The volatility facing top meme stocks like Bed Bath & Beyond intensified on Tuesday—with shares skyrocketing and then collapsing before surging again—as analysts warn that institutions are doubling down on bearish bets against the stocks despite retail traders seemingly driving up interest, setting up what could be another ill-fated short squeeze.
Bed Bath & Beyond stock skyrocketed as much as 20% to a price of $3.70 on Monday even as analysts have become increasingly bearish on shares, with Wedbush, for example, cutting the stock’s price target to just $1 amid speculation swirling around the retailer’s potential bankruptcy.
Further complicating matters, Nasdaq on Thursday warned the firm has not complied with regulatory requirements as it has yet to file a quarterly report for the period ending November 26; if Bed Bath & Beyond, which says it’s “working diligently” on the report, doesn’t submit a plan to regain compliance before March 13, the stock could be delisted from the Nasdaq exchange.
Retail traders may be hoping for a repeat of what happened to Hertz in 2020, says analyst Justin McQueen of trading platform Capital.com, referring to the embattled car rental service whose shares skyrocketed more than 800% after it filed for bankruptcy.
As the firm struggles to survive, McQueen acknowledges Bed Bath & Beyond’s stock is a likely target for a short squeeze, in which highly shorted shares skyrocket as traders plow into a stock and drive up prices, but he warns the company’s rally is being “driven by hype” rather than financials, which poses a “significant risk to buyers,” especially if the retailer does file for bankruptcy.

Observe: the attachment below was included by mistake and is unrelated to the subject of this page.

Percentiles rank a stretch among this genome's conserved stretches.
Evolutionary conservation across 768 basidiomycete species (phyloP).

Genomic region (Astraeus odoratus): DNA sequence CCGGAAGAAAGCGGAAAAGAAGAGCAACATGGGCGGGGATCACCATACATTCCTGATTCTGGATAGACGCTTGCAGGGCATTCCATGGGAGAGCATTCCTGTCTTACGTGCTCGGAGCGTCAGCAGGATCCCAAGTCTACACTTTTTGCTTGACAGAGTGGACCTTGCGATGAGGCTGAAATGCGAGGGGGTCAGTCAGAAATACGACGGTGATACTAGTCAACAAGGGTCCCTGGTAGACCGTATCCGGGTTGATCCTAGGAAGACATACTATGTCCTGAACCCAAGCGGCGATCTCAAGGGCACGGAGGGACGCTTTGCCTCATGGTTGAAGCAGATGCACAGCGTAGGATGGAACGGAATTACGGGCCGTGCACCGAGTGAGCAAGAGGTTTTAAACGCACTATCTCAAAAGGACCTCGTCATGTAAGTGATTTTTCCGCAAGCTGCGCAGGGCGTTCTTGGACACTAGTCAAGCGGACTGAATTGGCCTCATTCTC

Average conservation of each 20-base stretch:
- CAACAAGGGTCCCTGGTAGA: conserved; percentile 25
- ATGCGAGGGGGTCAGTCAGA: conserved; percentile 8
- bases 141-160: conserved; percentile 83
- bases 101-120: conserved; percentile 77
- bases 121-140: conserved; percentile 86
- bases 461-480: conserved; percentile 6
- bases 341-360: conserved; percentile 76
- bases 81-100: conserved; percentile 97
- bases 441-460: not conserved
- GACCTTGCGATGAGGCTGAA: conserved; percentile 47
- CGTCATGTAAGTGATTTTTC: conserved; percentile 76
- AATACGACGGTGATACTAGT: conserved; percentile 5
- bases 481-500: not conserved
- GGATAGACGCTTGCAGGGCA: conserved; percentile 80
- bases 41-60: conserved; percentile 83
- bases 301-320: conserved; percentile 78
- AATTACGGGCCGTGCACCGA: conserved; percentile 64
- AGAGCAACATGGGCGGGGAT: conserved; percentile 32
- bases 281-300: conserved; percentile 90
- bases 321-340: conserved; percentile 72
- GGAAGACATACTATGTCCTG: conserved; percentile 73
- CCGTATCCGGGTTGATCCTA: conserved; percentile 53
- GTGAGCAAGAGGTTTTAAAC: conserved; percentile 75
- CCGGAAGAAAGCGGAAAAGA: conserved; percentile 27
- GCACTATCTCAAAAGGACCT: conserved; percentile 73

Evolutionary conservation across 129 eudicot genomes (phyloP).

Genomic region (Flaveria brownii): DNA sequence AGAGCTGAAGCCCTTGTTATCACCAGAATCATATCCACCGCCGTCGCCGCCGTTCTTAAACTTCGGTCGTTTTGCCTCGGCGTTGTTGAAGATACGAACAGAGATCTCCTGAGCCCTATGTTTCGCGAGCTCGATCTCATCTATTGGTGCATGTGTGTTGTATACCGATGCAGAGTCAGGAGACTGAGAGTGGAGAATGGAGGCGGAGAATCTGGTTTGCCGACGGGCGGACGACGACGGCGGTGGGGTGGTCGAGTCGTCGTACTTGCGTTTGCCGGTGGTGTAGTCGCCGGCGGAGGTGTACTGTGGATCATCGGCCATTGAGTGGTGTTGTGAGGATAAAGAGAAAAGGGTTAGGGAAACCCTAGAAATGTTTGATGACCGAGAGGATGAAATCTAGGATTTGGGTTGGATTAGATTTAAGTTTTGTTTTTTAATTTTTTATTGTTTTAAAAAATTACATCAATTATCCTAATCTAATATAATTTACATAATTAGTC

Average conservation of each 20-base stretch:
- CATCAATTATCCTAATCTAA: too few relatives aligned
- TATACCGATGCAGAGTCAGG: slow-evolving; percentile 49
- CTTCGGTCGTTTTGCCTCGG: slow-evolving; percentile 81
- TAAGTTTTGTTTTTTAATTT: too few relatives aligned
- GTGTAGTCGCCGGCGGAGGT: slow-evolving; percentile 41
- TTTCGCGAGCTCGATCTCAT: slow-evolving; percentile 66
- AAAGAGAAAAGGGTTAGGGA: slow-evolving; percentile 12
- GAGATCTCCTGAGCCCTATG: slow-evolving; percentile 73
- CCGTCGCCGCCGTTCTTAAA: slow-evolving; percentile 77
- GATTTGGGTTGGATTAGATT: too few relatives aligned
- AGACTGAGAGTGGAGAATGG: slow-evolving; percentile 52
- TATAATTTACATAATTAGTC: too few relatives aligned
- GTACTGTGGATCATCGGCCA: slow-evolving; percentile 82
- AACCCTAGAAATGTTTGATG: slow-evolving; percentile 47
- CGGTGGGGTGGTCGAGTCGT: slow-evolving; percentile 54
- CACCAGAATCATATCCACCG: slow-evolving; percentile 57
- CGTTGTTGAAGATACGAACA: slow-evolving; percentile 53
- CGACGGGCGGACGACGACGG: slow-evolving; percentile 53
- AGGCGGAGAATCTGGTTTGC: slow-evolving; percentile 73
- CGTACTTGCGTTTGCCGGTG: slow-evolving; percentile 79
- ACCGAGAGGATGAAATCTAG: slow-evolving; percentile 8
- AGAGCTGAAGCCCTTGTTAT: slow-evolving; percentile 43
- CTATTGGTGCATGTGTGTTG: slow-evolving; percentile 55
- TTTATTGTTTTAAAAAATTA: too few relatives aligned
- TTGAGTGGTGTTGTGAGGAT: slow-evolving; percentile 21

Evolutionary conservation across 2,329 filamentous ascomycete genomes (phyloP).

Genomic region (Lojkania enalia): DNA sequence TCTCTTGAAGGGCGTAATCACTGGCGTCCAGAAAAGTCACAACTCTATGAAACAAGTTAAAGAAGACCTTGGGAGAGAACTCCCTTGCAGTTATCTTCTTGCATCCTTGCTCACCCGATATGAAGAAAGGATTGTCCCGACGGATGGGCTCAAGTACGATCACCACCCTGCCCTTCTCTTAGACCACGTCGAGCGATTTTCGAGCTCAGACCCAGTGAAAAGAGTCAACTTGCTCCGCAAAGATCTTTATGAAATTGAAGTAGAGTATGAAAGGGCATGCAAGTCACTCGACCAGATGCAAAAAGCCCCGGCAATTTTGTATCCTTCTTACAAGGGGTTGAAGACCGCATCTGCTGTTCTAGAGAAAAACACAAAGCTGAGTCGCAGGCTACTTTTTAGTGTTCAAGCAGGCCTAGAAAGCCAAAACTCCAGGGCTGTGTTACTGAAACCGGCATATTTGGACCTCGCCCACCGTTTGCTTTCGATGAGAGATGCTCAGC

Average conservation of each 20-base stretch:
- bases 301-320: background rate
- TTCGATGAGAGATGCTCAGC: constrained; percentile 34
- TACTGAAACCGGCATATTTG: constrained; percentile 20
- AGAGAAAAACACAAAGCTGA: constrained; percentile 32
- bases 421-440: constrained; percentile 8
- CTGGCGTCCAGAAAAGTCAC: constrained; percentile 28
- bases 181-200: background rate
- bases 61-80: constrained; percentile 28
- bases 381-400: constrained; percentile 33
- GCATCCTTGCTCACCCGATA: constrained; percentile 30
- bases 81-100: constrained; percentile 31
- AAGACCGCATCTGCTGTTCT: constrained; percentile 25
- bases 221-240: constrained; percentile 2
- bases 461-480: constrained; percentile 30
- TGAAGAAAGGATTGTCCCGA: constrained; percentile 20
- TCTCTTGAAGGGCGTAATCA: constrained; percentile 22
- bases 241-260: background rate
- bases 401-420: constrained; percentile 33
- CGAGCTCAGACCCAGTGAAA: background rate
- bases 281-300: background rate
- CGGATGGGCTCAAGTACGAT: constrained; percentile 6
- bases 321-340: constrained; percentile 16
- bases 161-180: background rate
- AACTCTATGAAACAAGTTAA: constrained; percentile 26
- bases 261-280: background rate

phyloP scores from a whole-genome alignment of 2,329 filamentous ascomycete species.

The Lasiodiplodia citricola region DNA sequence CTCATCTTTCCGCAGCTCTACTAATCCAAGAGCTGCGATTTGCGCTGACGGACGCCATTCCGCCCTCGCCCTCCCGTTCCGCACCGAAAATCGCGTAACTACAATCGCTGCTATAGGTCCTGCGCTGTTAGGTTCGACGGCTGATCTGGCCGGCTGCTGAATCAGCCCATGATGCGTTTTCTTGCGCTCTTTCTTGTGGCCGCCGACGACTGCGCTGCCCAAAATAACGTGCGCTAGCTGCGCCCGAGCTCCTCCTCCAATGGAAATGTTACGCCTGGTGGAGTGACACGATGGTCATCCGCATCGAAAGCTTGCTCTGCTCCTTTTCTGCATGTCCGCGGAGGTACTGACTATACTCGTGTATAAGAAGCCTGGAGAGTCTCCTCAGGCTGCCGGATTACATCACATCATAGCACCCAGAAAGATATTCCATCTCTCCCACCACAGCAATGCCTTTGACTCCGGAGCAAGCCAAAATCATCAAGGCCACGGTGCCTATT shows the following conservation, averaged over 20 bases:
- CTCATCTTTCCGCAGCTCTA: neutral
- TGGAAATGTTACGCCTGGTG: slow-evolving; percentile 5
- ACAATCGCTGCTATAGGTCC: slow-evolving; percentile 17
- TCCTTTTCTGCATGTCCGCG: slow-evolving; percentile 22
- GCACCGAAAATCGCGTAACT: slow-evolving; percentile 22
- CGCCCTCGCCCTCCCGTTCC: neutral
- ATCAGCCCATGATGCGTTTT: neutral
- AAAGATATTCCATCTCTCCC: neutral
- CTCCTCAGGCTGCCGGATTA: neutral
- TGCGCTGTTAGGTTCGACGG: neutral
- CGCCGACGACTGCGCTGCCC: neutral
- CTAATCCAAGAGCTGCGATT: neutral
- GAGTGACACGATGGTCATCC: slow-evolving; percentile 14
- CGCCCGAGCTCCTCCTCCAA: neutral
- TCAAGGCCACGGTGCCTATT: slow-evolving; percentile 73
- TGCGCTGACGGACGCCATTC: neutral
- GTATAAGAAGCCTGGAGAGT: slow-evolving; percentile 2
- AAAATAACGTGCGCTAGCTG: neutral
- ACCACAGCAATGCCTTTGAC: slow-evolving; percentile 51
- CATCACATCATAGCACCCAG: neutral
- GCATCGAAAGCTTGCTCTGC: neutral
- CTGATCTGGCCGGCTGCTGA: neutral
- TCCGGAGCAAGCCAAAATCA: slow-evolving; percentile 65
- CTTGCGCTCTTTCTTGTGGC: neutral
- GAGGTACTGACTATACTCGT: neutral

Other analysts have been similarly cautious: Morgan Stanley investment chief Michael Wilson on Monday warned this year’s stock market rally looks particularly vulnerable because it’s been led by “low-quality, heavily shorted” stocks like Bed Bath & Beyond, AMC and GameStop, which are up 46%, 49% and 25% this year, respectively.
“Given the ongoing poor investor sentiment and the weakening macro backdrop, it is not uncommon to see sporadic short squeezes driven and then chased by retail investors,” analysts at Vanda Research wrote in a recent note to clients. “We still view any sustained meme rally as unlikely unless markets enter a more friendly [economic] regime,” the team adds, positing traders will likely “rush to lock in profits before it’s too late.”
Despite their recent gains, shares of Bed Bath & Beyond have collapsed 90% from a closing high of about $35 in January 2021, when retail traders flush with cash plowed into heavily shorted stocks and drove a massive rally. The renewed interest from retail traders this year follows reports the struggling retailer is preparing a chapter 11 bankruptcy filing that could come within weeks. The firm has stated it is exploring actions including restructuring, debt refinancing, selling assets and filing for bankruptcy relief, and it’s even acknowledged the measures may not ultimately be successful. Meanwhile, fellow meme stock GameStop has collapsed about 80% since its peak two years ago.